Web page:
Such an inauspicious start to an event of such global import inspires fears; fears that the specific conflicts involving only a few of the world’s many actors may detract from communicating the powerful spirit motivating most of those attending the Durban II conference. This spirit was best captured by Wiesel, when he said many years ago, “I swore never to be silent whenever and wherever human beings endure suffering and humiliation. We must always take sides. Neutrality helps the oppressor, never the victim. Silence encourages the tormentor, never the tormented.”

Obama’s Durban II Boycott & the Perils of a “Post-Racial” Planet

March 2, 2009

At a time when racial conflict and discrimination are on the rise around the world, the Administration of the world’s first black U.S. president will not be attending the world’s most important conference on race and racism.

In what may signal a dangerous new, “post-racial” approach to global race relations, President Barack Obama’s Administration announced that it will not attend the second World Conference Against Racism, Racial Discrimination, Xenophobia and Related Intolerance in Geneva next April. According to this article in the New York Times, the Administration will boycott the conference to protest what it deems the unfair equation of Zionism with racism in the outcome documents of the first conference held in Durban, South Africa, and now the second conference, also known as “Durban II, as well .” Other concerns cited by Administration officials, some of whom recently attended preparatory meetings in Geneva,in their justification of the boycott include a proposal to place restrictions on the defamation of religions and any language calling for reparations for slavery. According to the Times article, one of the primary reasons for the Obama Administration’s decision was that “Israel and some American Jewish groups urged a boycott of the April conference, and several close American allies, including Canada.”

Praised by groups that lobbied against Durban II like the Anti-Defamation League (ADL), whose leaders applauded the U.S. decision, “for refusing to participate in a process that would in any way brand Israel as a racist country,” the Obama Adminsitration’s boycott comes at the worst possible time for a planet facing rapidly increasing levels of recession-inspired racism, xenophobia and hatred.

Increasing numbers of experts report that most continents – Europe, Africa, Asia – are seeing exponential growth in hate crimes, ethnic tensions and other manifestations of the racism, xenophobia and other forms of intolerance, the kind on intolerance that will be discussed at the Durban II Conference. And in the Américas, the very palpable rise in racial tensions, hate crimes and other discrimination are well illustrated by events here in the “post-racial” United States: the NY Post Chimpanzee cartoon scandal, the U.S. visit (including a film screening in Congress) by Euro-racist Geert Wilders and the massive protests against the racial profiling, humiliation and other practices of Maricopa County Sheriff, Joe Arpaio, to name a few taking place in the United States. And these were only the events that the Obama Administration was silent about this past week.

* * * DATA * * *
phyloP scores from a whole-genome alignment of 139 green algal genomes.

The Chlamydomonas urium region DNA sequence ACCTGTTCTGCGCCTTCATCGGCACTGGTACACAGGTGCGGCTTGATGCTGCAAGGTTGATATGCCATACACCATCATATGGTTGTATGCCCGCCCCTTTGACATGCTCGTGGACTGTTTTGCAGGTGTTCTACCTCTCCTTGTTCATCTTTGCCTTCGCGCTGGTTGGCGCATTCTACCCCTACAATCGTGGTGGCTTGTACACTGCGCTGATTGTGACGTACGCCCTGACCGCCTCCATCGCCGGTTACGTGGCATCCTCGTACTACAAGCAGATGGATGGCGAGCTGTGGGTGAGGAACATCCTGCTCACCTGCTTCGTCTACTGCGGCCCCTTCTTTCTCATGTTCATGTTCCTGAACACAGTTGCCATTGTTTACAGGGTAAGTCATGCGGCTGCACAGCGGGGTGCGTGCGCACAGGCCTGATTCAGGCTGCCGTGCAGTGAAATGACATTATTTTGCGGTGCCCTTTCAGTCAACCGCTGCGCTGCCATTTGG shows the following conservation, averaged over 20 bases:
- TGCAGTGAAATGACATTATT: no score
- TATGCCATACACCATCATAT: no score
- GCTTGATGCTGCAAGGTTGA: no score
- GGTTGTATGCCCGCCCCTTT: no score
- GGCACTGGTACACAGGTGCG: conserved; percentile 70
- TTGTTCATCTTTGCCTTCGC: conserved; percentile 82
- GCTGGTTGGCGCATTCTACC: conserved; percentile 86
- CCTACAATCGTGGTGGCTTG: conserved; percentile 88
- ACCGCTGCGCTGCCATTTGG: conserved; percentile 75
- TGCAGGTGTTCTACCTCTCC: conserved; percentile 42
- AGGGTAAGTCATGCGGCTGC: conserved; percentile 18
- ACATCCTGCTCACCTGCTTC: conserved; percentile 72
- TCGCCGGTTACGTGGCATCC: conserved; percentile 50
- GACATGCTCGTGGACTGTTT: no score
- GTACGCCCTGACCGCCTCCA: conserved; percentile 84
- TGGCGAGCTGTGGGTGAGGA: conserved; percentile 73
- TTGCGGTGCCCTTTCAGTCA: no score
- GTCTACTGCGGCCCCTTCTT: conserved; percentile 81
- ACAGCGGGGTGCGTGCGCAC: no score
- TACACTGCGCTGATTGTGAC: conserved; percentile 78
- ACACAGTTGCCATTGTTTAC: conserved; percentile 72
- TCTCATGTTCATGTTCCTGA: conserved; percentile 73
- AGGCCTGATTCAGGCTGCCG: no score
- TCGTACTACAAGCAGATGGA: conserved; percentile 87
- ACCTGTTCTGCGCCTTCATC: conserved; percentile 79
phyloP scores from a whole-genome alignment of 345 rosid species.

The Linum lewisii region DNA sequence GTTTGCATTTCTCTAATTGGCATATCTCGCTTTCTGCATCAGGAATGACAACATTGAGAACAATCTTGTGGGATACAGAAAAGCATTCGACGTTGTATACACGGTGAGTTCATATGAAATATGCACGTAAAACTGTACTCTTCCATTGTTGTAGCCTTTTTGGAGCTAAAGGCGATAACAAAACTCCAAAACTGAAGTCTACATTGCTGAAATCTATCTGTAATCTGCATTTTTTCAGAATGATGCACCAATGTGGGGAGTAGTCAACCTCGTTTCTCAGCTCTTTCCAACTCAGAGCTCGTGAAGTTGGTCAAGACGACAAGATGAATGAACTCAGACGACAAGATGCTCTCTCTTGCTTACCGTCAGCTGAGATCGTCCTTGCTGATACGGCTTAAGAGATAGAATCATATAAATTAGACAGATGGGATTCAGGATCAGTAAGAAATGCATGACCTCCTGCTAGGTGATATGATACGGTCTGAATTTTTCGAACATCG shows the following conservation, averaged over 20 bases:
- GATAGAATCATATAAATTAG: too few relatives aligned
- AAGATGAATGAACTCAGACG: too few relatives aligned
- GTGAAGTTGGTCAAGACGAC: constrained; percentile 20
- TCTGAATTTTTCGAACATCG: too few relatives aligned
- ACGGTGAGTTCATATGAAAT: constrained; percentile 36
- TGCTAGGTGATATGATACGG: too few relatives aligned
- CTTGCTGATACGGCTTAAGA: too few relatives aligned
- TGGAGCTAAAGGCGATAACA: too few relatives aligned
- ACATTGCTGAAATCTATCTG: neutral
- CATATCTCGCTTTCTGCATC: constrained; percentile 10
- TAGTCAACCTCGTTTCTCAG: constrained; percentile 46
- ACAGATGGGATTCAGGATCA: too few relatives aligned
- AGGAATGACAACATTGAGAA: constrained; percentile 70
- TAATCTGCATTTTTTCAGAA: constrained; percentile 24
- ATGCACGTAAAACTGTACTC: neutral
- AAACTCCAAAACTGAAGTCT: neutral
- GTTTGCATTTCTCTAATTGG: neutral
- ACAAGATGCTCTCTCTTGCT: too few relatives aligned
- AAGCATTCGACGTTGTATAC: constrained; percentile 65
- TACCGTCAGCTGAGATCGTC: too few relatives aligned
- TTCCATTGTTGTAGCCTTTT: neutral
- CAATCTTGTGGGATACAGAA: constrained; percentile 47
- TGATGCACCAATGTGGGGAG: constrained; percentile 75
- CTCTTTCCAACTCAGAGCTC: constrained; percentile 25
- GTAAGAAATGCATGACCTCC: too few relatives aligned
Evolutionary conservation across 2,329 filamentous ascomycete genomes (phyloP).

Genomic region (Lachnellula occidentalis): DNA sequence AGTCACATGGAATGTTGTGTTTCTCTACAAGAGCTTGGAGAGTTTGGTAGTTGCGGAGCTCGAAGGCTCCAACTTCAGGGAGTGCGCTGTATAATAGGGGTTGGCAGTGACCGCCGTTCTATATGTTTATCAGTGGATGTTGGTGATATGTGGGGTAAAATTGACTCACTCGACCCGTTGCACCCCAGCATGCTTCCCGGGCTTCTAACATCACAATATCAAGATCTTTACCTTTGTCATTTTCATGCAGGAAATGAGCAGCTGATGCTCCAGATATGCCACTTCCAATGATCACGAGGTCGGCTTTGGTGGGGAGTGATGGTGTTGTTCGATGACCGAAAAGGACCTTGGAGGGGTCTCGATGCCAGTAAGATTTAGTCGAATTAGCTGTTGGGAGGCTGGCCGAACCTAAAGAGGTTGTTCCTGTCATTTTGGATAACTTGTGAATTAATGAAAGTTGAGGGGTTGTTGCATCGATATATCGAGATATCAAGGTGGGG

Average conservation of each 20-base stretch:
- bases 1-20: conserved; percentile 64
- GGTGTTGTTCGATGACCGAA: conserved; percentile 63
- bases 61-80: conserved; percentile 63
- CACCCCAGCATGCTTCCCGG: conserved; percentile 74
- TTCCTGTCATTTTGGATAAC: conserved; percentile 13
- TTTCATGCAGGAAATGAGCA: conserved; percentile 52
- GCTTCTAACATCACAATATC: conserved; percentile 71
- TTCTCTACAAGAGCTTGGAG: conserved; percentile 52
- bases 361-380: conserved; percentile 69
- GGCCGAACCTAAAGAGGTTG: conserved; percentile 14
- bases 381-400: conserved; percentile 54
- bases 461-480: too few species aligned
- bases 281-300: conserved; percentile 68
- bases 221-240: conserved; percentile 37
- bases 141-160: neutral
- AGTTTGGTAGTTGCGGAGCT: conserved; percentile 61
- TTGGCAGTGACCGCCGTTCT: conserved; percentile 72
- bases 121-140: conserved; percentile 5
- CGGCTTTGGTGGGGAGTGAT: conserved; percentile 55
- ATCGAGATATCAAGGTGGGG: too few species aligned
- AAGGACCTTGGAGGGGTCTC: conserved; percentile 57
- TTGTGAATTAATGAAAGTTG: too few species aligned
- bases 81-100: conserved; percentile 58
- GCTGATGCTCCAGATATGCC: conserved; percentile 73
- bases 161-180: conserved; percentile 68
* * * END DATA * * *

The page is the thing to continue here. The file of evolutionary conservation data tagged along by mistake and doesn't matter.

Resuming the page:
The Obama Administration’s silence on both these racial incidents and on such fundamentally racial -and global-problems as the “drug war”, criminal justice reform and immigrant detention contrasts with the much-lauded statements on race by Attorney General Eric Holder. In statements made to coincide with the start of Black History Month, Holder called the U.S. “a nation of cowards” when it comes to discussion of race .

Apparently, as indictaed by Obama Administration’s boycott of the Durban II conference, Mr. Holder’s statements are equally applicable to the global discussion of race. Consider, for example, Mr.Holder-and the Obama Administration’s- relative silence on reversing the abject failure and tragedy that is the global and domestic “war on drugs” (he’s actually in favor of pursuing it more intensely) and the unprecedented levels of racialized imprisonment it entails. In the face of the radicalization of racial hatred that is afoot throghout the world, both the Durban response and Holder’s Black History Month statements are beginning to sound like the oh so many hollow and jaded “Si Se Puede”‘s and other ethnic, racial “History Month”-like slogans designed to gain favor among former minorities, all the while pursuing right-of-center criminal justice policies that devastate these same communities.

And with its very dangerous boycott of Durban II in response to pressure from the very powerful Israel Lobby , the Obama Admnistration may be giving the green light to governments and other groups practicing their own brand of racial discrimination, promoting hatred and other forms of discrimination. While much of the media is discussing the U.S. boycott, most of these reports neglect to the mention the near universal condemnation of the Israeli government’s treatment of Palestinians, which United Nations General Assembly President Miguel D’Escoto likened to apartheid last November:

“More than twenty years ago we in the United Nations took the lead from civil society when we agreed that sanctions were required to provide a non-violent means of pressuring South Africa. Today, perhaps we in the United Nations should consider following the lead of a new generation of civil society, who are calling for a similar non-violent campaign of boycott, divestment and sanctions to pressure Israel.”

Rather than join the rest of the world in Durban and in condemning the killing and discrimination on the part of the Israeli and other governments-including our own-, Obama’s boycott reflects his choice to pursue the more dangerous path to dealing with race, racism and discrimination: symbolism at the expense of real changes to very devastating policies. Such are the perils of our increasingly post-racial presidency in a racially-troubled world.

Political choices like the Durban decision or the blind eye turned to the indiscriminate killing of and discrimination against Palestinian civilians in the West Bank make one wonder if the Obama Administration has also chosen to become the black face of empire.